This article explains the steps required to visualize the mesh in PWC analysis (Pedestrian Wind Comfort).
To be able to visualize the mesh in PWC analysis, it is necessary to select an individual wind direction result.
Additional refinements are added in the leeward side of the buildings to accurately resolve the wake region. This refinement is adapted for each wind direction individually according to the wind direction. Consequently, you will see an individual mesh result for each wind direction.
1. Select the Mesh Result for a Wind Direction
To see the mesh on the fluid domain for a given wind direction, first navigate to Mesh results, as seen in Figure 2:
This will open the post-processing environment, where we can create filters. Cutting planes are very useful since it’s possible to plot the mesh elements on them.
2. View the Mesh Resolution on Cutting Planes
Once the post-processor opens, first ensure that the fluid volume and the Floor parts are not visible. This will make the mesh visualization easier and cleaner.
The best way to inspect the mesh is by creating cutting planes, and plotting the mesh elements on them. To do so, please follow the steps below:
- Using the filters ribbon, create a ‘Cutting Plane’ filter
- Adjust the Position and the Orientation of the cutting plane as desired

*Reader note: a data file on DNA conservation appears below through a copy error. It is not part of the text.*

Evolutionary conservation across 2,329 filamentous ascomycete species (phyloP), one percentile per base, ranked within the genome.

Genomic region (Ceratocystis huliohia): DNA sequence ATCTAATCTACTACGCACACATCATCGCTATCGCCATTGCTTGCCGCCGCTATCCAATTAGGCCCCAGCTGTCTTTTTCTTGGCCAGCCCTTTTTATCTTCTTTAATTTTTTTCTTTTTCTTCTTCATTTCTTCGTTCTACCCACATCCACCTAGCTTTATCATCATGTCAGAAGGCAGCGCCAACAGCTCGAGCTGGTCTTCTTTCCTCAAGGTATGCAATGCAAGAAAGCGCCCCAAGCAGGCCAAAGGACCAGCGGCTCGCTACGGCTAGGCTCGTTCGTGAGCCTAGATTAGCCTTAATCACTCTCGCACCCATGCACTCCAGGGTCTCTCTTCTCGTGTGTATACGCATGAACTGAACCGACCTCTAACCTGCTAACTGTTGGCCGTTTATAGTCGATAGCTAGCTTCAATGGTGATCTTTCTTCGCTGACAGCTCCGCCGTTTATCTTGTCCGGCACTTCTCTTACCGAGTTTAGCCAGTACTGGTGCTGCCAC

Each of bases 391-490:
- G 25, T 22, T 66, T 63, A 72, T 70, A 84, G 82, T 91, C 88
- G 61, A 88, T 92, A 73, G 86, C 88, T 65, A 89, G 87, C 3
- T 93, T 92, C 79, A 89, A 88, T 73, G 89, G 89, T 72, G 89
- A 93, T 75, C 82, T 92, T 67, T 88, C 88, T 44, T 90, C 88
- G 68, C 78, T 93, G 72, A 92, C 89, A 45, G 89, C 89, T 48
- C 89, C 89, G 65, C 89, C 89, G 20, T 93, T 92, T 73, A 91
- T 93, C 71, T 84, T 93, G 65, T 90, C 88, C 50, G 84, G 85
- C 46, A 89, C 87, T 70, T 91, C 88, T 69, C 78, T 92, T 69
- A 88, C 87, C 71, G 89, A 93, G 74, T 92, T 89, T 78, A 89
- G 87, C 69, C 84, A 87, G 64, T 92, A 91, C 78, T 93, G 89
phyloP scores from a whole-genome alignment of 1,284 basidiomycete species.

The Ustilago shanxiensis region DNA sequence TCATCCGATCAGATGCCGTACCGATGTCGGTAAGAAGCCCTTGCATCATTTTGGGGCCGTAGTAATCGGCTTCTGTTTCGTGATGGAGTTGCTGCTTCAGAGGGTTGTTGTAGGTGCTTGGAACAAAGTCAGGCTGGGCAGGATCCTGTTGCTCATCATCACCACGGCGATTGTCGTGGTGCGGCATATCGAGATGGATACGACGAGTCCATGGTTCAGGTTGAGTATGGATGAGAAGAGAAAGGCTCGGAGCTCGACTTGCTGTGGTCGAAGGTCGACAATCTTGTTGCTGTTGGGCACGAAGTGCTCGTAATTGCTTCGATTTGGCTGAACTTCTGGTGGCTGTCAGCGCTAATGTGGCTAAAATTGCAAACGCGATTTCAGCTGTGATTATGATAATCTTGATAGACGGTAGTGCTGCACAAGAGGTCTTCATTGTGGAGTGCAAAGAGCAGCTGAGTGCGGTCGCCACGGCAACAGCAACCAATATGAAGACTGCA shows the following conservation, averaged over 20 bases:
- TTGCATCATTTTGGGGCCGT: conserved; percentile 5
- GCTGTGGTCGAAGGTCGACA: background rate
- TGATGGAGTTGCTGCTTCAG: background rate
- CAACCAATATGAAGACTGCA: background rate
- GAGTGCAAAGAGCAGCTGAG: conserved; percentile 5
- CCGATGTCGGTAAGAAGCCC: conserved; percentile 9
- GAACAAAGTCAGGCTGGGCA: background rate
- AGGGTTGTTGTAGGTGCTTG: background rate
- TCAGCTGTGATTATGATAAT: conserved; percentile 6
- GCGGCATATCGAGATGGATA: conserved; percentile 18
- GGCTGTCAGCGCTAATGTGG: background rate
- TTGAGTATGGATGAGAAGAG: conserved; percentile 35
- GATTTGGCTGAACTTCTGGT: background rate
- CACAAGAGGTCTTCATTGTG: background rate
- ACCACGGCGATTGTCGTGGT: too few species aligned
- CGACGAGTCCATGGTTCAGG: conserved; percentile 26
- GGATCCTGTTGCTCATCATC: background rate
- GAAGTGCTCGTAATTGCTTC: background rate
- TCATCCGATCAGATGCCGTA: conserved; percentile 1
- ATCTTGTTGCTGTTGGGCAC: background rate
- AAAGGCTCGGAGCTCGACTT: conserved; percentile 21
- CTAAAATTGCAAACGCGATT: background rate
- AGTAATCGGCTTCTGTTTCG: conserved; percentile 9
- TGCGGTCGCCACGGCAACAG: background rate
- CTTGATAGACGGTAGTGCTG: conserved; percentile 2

- For the Coloring of the mesh cells, you can use a Solid Color or the Cell Size
- Finally, enable the ‘Show mesh’ option. This will make the mesh visible on the cutting plane
You can easily create a horizontal mesh clip too if desired. Simply duplicate the first cutting plane and change its Position and Orientation:
With these simple steps, we can further evaluate meshes from PWC simulations. Please note that the mesh visualization is available for each direction of a PWC simulation.
Did you know?
The sizing for the background mesh for the PWC analysis is highly automated. Often, the user does not need to do any mesh sizing other than adjusting the fineness from Moderate to Fine. Mesh sizing targets the specific use case, thus it works best for model sizes of 1 – 10 \(km^2\) and a region of interest radius of 200 \(m\) – 500 \(m\).